# What is the minimum size for the Sun?

How small could our Sun be and still "burn" with nuclear fusion and emit the same spectrum of light and other radiation as the real Sun does?

Edit:

The goal is to have a small sun inside a huge vessel, such as an O'Neill cylinder.

This question asks for hard science. All answers to this question should be backed up by equations, empirical evidence, scientific papers, other citations, etc. Answers that do not satisfy this requirement might be removed. See the tag description for more information.

• Does it need to be a star or can it be a fusion generator powering a light? – Nick T Nov 20 '18 at 21:58
• @NickT This question is about a star. But the answers suggest that I will need another source of "sun light", which I will ask about in a follow up question. – user57423 Nov 21 '18 at 6:30
• Well, I'm starting to question whether this belongs here; actually it's hypothetical but probably better suits on science.stackexchange.com ? – LMD Nov 21 '18 at 13:52
• I think that your requirement of "same wavelengths" is going to limit you a lot. I don't even understand exactly what you mean, but I have a feeling that you're not so sure either. Everything will look white to a human anyway, after a pretty short time. – pipe Nov 21 '18 at 15:18
• @user57423 Oh! Quick response! Yes, Earth temperature isn't uniform which is why I worded my comment the way I did: the energy differences that produce our temperature differences are relatively minute. If, for example, you shrink our sun to the size of earth, the goldilocks zone would shrink down to a few meters, maybe less. Areas closer might melt the ship, areas further away might get Pluto-like conditions. This is a direct consequence of the "Inverse-square law" (see wikipedia) and limit how evenly things are irradiated. So a long, thin sun or spherical ship might be your best options. – stux Nov 22 '18 at 17:57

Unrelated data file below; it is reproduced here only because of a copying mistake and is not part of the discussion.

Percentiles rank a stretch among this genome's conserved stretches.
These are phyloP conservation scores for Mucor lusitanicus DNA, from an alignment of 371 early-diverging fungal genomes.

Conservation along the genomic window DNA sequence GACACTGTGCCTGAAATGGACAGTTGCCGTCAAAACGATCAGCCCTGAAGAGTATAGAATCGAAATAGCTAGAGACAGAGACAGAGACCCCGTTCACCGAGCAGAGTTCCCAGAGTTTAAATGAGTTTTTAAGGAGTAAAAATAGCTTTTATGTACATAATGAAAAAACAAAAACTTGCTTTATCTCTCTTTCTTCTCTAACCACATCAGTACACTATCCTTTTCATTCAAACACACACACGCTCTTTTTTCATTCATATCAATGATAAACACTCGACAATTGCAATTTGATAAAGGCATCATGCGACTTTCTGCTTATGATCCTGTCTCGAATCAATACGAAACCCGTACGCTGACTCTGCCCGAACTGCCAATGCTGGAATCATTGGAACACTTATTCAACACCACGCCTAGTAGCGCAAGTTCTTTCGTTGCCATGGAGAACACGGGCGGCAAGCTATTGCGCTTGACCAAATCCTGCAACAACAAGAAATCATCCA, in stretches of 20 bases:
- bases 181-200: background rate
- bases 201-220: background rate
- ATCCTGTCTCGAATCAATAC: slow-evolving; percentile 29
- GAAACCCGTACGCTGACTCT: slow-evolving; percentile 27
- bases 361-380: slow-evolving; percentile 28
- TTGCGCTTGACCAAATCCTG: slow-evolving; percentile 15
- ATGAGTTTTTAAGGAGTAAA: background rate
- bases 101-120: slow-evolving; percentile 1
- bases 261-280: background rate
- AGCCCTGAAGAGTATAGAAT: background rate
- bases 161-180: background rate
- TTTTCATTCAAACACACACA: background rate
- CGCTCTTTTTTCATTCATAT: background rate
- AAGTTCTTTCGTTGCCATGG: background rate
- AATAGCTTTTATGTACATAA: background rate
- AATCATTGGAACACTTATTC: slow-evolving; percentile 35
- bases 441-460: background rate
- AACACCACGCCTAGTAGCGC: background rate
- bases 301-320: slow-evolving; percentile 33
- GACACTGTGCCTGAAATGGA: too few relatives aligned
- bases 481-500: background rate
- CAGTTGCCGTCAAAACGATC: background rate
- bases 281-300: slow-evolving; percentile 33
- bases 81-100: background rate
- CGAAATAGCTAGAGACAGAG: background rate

# Black body radiation

The Sun is, approximately, a black body. That means that the light it emits follows a particular spectrum according to Planck's law, with the shape of the spectrum determined solely by the Sun's surface temperature. In particular, the wavelength of peak emission can be found through Wien's law, which is also a function of temperature. Therefore, if we want our new star to emit light just like the Sun does, we need to keep it at the same temperature as the real Sun - about 5800 K.

Furthermore, spectra are much more complicated than simple plots of the Planck function. Emission and absorption lines dot a star's spectrum, and these lines depend on the temperature and composition of the photosphere. Various electron transitions happen at different rates at different temperatures, and even shifts of a few hundred Kelvin can produce noticeable changes in spectral line types and shapes - if your spectrometer is good. Even surface gravity plays a role. This restricts our options to Sun-like stars, as only stars with near-solar composition and temperature will produce the same spectra - globally and at particular wavelengths.